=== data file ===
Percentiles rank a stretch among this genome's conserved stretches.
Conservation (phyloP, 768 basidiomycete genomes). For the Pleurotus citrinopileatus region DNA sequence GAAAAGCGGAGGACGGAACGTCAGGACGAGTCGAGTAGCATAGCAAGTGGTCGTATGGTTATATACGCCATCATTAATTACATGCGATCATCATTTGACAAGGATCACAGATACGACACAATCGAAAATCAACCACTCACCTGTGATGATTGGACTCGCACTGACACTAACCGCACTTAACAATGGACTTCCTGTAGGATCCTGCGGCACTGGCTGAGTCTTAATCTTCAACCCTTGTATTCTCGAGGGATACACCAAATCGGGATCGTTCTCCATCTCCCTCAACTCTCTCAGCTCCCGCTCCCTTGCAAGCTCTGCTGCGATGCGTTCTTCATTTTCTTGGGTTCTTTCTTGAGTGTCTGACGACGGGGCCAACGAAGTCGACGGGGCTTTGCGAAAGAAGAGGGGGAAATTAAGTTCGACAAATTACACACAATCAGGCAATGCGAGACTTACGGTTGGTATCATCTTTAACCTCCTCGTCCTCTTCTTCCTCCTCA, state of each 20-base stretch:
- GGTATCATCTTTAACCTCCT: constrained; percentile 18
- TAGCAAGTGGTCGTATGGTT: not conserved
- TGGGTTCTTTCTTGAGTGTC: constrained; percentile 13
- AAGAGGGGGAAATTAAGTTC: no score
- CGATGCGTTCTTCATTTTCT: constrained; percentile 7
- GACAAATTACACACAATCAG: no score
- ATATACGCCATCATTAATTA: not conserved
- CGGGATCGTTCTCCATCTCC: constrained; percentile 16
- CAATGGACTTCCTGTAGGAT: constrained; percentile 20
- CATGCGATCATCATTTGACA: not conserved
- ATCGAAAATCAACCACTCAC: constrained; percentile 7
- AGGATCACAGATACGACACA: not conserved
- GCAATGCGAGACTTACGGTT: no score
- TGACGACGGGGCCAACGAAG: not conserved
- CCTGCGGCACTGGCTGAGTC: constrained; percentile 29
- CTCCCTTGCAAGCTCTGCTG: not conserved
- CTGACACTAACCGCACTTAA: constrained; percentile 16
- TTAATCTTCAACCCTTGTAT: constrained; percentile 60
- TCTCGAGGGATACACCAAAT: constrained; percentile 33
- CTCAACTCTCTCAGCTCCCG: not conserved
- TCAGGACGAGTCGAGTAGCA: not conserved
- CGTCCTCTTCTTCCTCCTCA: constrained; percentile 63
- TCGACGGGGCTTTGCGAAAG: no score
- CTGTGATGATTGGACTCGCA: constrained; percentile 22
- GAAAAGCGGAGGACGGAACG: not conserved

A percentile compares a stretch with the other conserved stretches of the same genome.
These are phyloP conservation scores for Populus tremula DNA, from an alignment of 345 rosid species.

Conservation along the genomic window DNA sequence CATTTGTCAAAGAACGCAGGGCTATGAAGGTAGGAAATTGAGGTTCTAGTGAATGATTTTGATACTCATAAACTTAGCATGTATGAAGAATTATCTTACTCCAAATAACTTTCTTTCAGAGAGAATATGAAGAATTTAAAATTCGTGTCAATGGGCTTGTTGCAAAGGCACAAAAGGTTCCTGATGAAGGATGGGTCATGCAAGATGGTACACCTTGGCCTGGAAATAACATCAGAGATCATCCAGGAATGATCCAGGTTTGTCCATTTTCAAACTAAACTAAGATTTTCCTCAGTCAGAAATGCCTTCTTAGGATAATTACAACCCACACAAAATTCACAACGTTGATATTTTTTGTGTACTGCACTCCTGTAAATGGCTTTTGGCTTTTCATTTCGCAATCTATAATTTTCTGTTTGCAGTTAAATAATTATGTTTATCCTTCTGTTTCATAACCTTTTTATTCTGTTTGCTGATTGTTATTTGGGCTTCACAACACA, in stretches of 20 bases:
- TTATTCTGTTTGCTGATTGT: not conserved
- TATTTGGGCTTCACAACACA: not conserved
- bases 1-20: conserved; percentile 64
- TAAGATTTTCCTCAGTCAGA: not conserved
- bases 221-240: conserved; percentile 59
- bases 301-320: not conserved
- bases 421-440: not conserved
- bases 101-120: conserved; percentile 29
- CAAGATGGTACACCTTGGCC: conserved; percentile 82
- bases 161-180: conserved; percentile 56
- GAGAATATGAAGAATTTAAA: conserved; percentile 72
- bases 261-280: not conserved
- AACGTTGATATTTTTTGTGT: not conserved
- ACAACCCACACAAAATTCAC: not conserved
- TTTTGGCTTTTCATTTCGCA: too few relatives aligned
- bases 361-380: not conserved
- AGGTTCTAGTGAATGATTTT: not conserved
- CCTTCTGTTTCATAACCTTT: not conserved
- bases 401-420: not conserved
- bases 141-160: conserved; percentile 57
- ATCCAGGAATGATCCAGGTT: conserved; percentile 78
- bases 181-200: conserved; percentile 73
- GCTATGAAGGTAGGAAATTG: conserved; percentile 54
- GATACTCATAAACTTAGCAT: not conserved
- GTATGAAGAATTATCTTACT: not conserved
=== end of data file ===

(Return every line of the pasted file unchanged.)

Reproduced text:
Percentiles rank a stretch among this genome's conserved stretches.
Conservation (phyloP, 768 basidiomycete genomes). For the Pleurotus citrinopileatus region DNA sequence GAAAAGCGGAGGACGGAACGTCAGGACGAGTCGAGTAGCATAGCAAGTGGTCGTATGGTTATATACGCCATCATTAATTACATGCGATCATCATTTGACAAGGATCACAGATACGACACAATCGAAAATCAACCACTCACCTGTGATGATTGGACTCGCACTGACACTAACCGCACTTAACAATGGACTTCCTGTAGGATCCTGCGGCACTGGCTGAGTCTTAATCTTCAACCCTTGTATTCTCGAGGGATACACCAAATCGGGATCGTTCTCCATCTCCCTCAACTCTCTCAGCTCCCGCTCCCTTGCAAGCTCTGCTGCGATGCGTTCTTCATTTTCTTGGGTTCTTTCTTGAGTGTCTGACGACGGGGCCAACGAAGTCGACGGGGCTTTGCGAAAGAAGAGGGGGAAATTAAGTTCGACAAATTACACACAATCAGGCAATGCGAGACTTACGGTTGGTATCATCTTTAACCTCCTCGTCCTCTTCTTCCTCCTCA, state of each 20-base stretch:
- GGTATCATCTTTAACCTCCT: constrained; percentile 18
- TAGCAAGTGGTCGTATGGTT: not conserved
- TGGGTTCTTTCTTGAGTGTC: constrained; percentile 13
- AAGAGGGGGAAATTAAGTTC: no score
- CGATGCGTTCTTCATTTTCT: constrained; percentile 7
- GACAAATTACACACAATCAG: no score
- ATATACGCCATCATTAATTA: not conserved
- CGGGATCGTTCTCCATCTCC: constrained; percentile 16
- CAATGGACTTCCTGTAGGAT: constrained; percentile 20
- CATGCGATCATCATTTGACA: not conserved
- ATCGAAAATCAACCACTCAC: constrained; percentile 7
- AGGATCACAGATACGACACA: not conserved
- GCAATGCGAGACTTACGGTT: no score
- TGACGACGGGGCCAACGAAG: not conserved
- CCTGCGGCACTGGCTGAGTC: constrained; percentile 29
- CTCCCTTGCAAGCTCTGCTG: not conserved
- CTGACACTAACCGCACTTAA: constrained; percentile 16
- TTAATCTTCAACCCTTGTAT: constrained; percentile 60
- TCTCGAGGGATACACCAAAT: constrained; percentile 33
- CTCAACTCTCTCAGCTCCCG: not conserved
- TCAGGACGAGTCGAGTAGCA: not conserved
- CGTCCTCTTCTTCCTCCTCA: constrained; percentile 63
- TCGACGGGGCTTTGCGAAAG: no score
- CTGTGATGATTGGACTCGCA: constrained; percentile 22
- GAAAAGCGGAGGACGGAACG: not conserved

A percentile compares a stretch with the other conserved stretches of the same genome.
These are phyloP conservation scores for Populus tremula DNA, from an alignment of 345 rosid species.

Conservation along the genomic window DNA sequence CATTTGTCAAAGAACGCAGGGCTATGAAGGTAGGAAATTGAGGTTCTAGTGAATGATTTTGATACTCATAAACTTAGCATGTATGAAGAATTATCTTACTCCAAATAACTTTCTTTCAGAGAGAATATGAAGAATTTAAAATTCGTGTCAATGGGCTTGTTGCAAAGGCACAAAAGGTTCCTGATGAAGGATGGGTCATGCAAGATGGTACACCTTGGCCTGGAAATAACATCAGAGATCATCCAGGAATGATCCAGGTTTGTCCATTTTCAAACTAAACTAAGATTTTCCTCAGTCAGAAATGCCTTCTTAGGATAATTACAACCCACACAAAATTCACAACGTTGATATTTTTTGTGTACTGCACTCCTGTAAATGGCTTTTGGCTTTTCATTTCGCAATCTATAATTTTCTGTTTGCAGTTAAATAATTATGTTTATCCTTCTGTTTCATAACCTTTTTATTCTGTTTGCTGATTGTTATTTGGGCTTCACAACACA, in stretches of 20 bases:
- TTATTCTGTTTGCTGATTGT: not conserved
- TATTTGGGCTTCACAACACA: not conserved
- bases 1-20: conserved; percentile 64
- TAAGATTTTCCTCAGTCAGA: not conserved
- bases 221-240: conserved; percentile 59
- bases 301-320: not conserved
- bases 421-440: not conserved
- bases 101-120: conserved; percentile 29
- CAAGATGGTACACCTTGGCC: conserved; percentile 82
- bases 161-180: conserved; percentile 56
- GAGAATATGAAGAATTTAAA: conserved; percentile 72
- bases 261-280: not conserved
- AACGTTGATATTTTTTGTGT: not conserved
- ACAACCCACACAAAATTCAC: not conserved
- TTTTGGCTTTTCATTTCGCA: too few relatives aligned
- bases 361-380: not conserved
- AGGTTCTAGTGAATGATTTT: not conserved
- CCTTCTGTTTCATAACCTTT: not conserved
- bases 401-420: not conserved
- bases 141-160: conserved; percentile 57
- ATCCAGGAATGATCCAGGTT: conserved; percentile 78
- bases 181-200: conserved; percentile 73
- GCTATGAAGGTAGGAAATTG: conserved; percentile 54
- GATACTCATAAACTTAGCAT: not conserved
- GTATGAAGAATTATCTTACT: not conserved